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Williamstown, VT, Aug. 14, 2001–Dynastar, didn’t have to look past its French roots to come up with a new exclusive and hedonistic ski, the Avant Premiere #1. The ski sports a price tag of $3,000 (yes, that’s three thousand dollars) and does not include a heli-skiing package to Valdez, AK or a case of Dom Perignon as you might expect.
The Avant Premiere features Autodrive Technology (as does the rest of the Dynastar line) designed to allow any type of skier to ride with less effort, more control, and superior performance. To achieve this combination, Autodrive features three unique design elements: the front section of the ski employs a cap construction for initial edge grip and easy turn initiation, the midsection features an over-sized, vertical sidewall for maximum carving power and edge hold, and the tail uses a thin profile to develop more energy while exiting the turn.
So what’s so special about this ski? It doesn’t have auto-pilot or turbo boosters, but it does come straight from the Dynastar race department and is actually a modified version of the company’s World Cup GS ski. So what! The ski caters toward the high-end consumer who is motivated by exclusivity (only 200 pairs are available worldwide), not necessarily functionality.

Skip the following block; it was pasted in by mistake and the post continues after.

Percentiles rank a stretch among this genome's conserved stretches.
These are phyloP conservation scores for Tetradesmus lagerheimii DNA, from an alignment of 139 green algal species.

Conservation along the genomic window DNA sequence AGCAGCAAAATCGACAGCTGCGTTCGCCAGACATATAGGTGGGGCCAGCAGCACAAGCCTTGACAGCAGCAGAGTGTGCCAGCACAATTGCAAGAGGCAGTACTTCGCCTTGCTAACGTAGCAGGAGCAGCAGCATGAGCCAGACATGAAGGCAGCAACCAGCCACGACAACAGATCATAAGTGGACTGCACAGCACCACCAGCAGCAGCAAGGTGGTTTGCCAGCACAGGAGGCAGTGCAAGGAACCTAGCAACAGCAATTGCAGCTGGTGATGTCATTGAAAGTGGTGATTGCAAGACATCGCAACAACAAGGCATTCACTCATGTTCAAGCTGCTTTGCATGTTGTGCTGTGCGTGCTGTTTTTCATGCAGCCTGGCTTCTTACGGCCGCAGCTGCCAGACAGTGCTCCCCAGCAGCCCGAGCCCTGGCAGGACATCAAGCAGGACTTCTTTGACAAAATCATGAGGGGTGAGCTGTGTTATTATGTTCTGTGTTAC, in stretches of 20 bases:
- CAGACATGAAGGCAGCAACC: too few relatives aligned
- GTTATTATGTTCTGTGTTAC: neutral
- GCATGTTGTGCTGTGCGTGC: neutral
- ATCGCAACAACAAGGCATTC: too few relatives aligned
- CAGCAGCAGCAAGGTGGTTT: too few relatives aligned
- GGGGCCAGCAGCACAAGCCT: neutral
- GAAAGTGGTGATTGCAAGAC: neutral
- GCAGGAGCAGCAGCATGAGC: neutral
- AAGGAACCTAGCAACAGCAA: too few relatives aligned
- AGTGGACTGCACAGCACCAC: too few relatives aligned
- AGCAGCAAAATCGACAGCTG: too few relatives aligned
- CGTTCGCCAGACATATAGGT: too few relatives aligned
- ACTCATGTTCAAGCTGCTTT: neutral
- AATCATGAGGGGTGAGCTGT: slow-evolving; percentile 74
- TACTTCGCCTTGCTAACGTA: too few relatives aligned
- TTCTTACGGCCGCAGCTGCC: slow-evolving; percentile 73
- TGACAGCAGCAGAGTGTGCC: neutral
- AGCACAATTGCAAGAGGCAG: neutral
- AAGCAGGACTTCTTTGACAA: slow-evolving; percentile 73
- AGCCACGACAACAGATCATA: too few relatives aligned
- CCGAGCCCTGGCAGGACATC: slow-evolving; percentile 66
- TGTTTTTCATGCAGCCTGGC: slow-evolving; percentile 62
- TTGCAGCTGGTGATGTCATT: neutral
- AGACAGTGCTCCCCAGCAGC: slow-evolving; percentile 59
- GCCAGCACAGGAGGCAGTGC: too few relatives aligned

So what else do you get if you forgo eating, rent, and alimony to buy this ski? For starters, the Avant Premiere is pretty, like the Monet above your mantle. It changes color under various light conditions, from burgundy, to green, to copper (making a hallucinogen-spiked Hot Toddie unnecessary in your daily ski routine). The exclusive consumer benefits program is the crème brûlée of the Avant Premiere package. Each owner will receive a VIP registration card entitling him or her to an annual ski refinishing and tunings by Dynastar race technicians, an annual “Ski With the Champions” ski clinic, and a VIP pass to the Dynastar Café at the Salt Lake Olympics with a chance to watch the Olympic downhill and meet Dynastar-rider, Tommy Moe.
Verdict: The ski bunny next door is still more concerned with what you’re riding “in” rather than what you’re riding “on.” Or is it personality that matters these days?